It has emerged that foreigners grabbing lands in Ghana for shockingly low amounts of money is fast rising.
Sharing the ordeal of farmers and other landowners from Breweniase, Nkwanta South Constituency in the Volta Region Mr Johannes Kofibi, a community member, said: “We’ve dug our own graves and signed our death warrants.”
He said in 2008, they leased about 3,715 acres of land to a multinational company for 50 years, which offered the landowners $5 per year.
Mr Kofibi said the situation (losing lands to multinationals) sometimes pushed some young ladies to migrate to city centres, including Accra, where they allegedly engaged in prostitution, while the young men resort to menial jobs and at times, social vices for survival.
A landowner from Babator also told the GNA that they started experiencing disputes in 2014 after leasing 5,000 acres of land for 50 years to a company, led by chiefs in the community, without understanding the contract.
Foreigners grabbing lands
The lack of knowledge on land acquisition process and legal framework in Ghana is causing some communities to lose their lands, income and source of livelihoods to multinationals and property developers.
This is contained in the findings of a study launched in Accra by Caritas Ghana in conjunction with the Alliance for Food Sovereignty in Africa (AFSA) on four rural communities, where lands were allocated mainly on family basis.
The study found that it was only the Subinso community in the Eastern region where 67% members had knowledge about statutory agencies, existing legal frameworks and processes for the acquisition of land in Ghana.
In Tanchara in the Upper East Region, 73% had no knowledge about the statutory agencies, existing legal frameworks and processes governing the acquisition of land.
Also, 65% community members of Babator (Savannah region), and 67% community members of Breweniase (Oti region) said that they had no knowledge about the transfers of the lands, which they often leased for decades.
Mr Kofibi said the situation of losing lands to multinationals a clear case of foreigners grabbing lands sometimes pushed some young ladies to migrate to city centres, including Accra, where they allegedly engaged in prostitution, while the young men resort to menial jobs and at times, social vices for survival.
Dr Patrick Tandoh-Offin, a Rural Development expert and Lead for the study, reiterated the issues of land grabbing and forceful acquisition of large parcels of land by some transnational corporations, individuals, and the State.
The situation, he said, made it difficult particularly for the youth and women in Subinso, Tanchara, Babator and Breweniase to have access to lands needed for farming and other economic activities.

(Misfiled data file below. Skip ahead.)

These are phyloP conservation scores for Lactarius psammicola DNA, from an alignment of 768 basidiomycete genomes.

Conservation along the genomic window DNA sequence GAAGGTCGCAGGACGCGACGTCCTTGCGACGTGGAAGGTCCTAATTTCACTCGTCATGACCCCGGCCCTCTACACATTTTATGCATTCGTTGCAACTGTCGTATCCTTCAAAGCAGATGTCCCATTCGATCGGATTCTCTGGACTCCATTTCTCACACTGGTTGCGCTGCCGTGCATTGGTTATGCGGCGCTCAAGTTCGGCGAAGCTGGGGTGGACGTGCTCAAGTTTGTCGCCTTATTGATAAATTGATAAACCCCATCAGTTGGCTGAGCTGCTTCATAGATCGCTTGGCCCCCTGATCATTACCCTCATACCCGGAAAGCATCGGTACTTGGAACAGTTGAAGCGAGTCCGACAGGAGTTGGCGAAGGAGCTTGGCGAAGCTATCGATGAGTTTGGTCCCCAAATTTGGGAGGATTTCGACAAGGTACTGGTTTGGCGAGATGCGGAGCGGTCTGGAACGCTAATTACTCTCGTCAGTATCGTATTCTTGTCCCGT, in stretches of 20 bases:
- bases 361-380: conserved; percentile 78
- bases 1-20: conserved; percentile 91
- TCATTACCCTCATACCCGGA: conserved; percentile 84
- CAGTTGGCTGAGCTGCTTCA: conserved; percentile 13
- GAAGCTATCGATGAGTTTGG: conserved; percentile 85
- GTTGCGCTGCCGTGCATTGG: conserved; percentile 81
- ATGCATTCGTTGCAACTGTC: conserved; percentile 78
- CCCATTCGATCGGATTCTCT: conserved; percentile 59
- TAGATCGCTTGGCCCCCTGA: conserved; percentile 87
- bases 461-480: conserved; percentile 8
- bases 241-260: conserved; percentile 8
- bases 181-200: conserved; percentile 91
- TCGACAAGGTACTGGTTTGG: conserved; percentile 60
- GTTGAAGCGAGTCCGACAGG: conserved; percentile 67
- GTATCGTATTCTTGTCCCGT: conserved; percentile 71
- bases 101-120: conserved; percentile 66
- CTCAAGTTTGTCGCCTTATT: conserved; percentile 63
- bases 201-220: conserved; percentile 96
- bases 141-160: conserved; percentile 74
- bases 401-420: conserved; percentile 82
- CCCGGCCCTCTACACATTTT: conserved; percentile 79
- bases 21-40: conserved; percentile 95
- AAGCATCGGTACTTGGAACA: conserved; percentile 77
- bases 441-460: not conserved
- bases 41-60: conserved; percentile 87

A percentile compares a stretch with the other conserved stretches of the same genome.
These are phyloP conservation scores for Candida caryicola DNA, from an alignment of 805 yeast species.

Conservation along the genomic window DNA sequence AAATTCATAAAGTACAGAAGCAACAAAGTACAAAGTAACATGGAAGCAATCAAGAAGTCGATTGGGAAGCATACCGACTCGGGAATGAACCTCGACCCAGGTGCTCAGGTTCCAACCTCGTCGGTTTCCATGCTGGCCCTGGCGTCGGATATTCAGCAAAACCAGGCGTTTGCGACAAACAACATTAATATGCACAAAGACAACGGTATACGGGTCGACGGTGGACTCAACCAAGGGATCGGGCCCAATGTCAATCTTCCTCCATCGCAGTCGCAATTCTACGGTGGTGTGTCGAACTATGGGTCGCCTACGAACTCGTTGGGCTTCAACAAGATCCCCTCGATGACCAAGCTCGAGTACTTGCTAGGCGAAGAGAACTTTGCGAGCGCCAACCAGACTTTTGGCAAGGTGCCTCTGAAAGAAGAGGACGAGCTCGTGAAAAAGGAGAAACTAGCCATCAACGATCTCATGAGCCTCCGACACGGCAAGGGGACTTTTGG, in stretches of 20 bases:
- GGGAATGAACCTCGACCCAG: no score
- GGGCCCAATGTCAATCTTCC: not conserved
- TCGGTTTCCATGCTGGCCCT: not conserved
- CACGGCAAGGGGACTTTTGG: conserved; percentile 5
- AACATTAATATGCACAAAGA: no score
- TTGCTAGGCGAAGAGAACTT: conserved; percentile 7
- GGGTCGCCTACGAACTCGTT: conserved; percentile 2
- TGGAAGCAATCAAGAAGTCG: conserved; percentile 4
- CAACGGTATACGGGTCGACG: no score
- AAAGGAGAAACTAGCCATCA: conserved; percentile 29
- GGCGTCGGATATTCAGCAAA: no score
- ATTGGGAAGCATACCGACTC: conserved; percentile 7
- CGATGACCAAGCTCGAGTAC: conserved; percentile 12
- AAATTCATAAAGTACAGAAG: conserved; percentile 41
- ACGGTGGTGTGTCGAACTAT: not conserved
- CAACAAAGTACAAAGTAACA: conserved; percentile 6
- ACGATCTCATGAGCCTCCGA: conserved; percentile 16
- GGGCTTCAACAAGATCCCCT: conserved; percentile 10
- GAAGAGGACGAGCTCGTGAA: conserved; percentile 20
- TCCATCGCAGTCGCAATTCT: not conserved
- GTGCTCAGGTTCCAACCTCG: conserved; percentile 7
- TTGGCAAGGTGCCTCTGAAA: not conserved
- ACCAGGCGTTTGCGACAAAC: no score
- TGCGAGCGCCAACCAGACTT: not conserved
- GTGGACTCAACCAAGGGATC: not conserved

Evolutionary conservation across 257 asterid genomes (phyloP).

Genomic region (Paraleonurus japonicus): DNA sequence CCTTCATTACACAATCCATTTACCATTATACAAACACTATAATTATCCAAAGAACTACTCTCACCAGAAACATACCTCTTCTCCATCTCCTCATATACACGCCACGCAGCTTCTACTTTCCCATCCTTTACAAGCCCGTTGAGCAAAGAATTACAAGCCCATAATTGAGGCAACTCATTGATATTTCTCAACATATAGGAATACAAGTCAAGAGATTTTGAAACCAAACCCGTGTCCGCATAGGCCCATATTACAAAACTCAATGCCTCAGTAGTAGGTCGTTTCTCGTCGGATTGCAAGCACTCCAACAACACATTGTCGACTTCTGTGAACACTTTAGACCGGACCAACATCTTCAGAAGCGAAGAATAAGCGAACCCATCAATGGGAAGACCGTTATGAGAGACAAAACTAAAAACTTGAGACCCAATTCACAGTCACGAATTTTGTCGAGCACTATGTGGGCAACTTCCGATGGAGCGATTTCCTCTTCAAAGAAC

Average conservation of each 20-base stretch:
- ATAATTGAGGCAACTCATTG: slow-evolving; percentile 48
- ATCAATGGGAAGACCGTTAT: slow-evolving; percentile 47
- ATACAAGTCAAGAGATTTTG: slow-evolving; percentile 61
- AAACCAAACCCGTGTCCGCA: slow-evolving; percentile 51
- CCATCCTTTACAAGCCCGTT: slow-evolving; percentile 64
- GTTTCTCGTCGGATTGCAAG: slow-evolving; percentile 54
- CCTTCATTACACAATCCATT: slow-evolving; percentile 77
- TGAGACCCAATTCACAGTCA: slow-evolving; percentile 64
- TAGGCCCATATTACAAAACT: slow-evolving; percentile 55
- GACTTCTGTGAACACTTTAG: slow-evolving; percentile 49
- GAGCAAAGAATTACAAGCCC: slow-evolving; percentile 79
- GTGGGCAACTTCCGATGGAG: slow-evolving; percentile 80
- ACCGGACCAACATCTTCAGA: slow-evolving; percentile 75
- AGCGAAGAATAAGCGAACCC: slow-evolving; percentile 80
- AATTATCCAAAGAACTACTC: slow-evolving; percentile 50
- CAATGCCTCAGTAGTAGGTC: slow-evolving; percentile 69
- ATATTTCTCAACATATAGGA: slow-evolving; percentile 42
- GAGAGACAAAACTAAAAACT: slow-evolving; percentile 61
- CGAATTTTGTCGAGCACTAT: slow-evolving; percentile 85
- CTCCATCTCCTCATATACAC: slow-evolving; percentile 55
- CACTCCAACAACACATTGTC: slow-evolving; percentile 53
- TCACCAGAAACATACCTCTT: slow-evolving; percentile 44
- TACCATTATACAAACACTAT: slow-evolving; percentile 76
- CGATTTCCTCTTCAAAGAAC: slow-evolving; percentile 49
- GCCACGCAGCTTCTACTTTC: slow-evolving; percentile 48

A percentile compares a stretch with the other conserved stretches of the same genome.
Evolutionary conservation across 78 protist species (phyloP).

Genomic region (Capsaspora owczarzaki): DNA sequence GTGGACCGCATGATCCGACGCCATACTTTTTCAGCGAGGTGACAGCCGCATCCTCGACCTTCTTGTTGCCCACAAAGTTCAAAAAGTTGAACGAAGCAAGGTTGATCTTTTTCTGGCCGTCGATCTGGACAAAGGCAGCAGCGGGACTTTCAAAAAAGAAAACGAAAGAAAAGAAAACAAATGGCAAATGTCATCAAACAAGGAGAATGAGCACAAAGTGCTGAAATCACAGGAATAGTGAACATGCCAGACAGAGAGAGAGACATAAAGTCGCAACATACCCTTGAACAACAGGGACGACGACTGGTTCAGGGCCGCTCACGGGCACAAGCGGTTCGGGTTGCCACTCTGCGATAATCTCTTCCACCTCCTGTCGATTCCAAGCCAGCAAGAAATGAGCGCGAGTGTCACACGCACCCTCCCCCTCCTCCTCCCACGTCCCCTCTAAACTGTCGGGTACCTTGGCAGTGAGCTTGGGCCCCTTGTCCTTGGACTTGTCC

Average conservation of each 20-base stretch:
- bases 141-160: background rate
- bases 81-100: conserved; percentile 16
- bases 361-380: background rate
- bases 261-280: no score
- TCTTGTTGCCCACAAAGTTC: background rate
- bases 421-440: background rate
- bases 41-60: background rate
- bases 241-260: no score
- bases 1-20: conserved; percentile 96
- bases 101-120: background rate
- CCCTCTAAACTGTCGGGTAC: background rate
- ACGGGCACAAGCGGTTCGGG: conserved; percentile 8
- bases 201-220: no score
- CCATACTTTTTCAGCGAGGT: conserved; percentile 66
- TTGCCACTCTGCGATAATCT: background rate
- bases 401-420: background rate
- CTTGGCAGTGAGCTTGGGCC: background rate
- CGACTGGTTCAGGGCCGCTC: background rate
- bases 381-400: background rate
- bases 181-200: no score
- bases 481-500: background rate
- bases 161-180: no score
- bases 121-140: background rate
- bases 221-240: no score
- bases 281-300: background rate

He said coupled with that was the expensive nature of land documentation, which was discouraging poor landowners from registering their lands.
In all the communities, landowners often relied on chiefs and community level intermediaries to have access to land and landed properties.
That resulted in disputes among landowners and local stakeholders or traditional authorities, with issues of double sale of lands and ownership.
Tandoh-Offin recommended that the National Commission for Civic Education (NCCE), Lands Commission, the media and other stakeholders intensified education and sensitisation efforts on the protocols and legal procedures for land acquisition.
He also called for a unified computerised system for land management with a verifiable data repository for land purchase fed into an information system that would be verified and certified by a third party.
Mr Hope Boye Agbah, a Land Adminstration Officer at the Ministry of Lands and Natural Resources, said in collaboration with the Lands Commission, his outfit had come up with guidelines on large scale acquisition of lands.
He explained that because people had little or no knowledge about the acquisition of such lands, it displaced community members and robbed them of their livelihoods prior.
“We’re in the process of disseminating information about the passage of the new Land Act 2020 (Act 1036), which would help resolve such land acquisition issues,” he said.
In her remarks, Regina Ignatia Aflah, Chairperson of Caritas Ghana, said the report demonstrated the collective power of faith and non-faith actors in working together to address the issues of land rights, acquisition and food sovereignty.
“We believe this report is a valuable addition to existing body of knowledge, and will help strengthen CSOs dialogue and actions to strive for equitable land access and food sovereignty,” she said.
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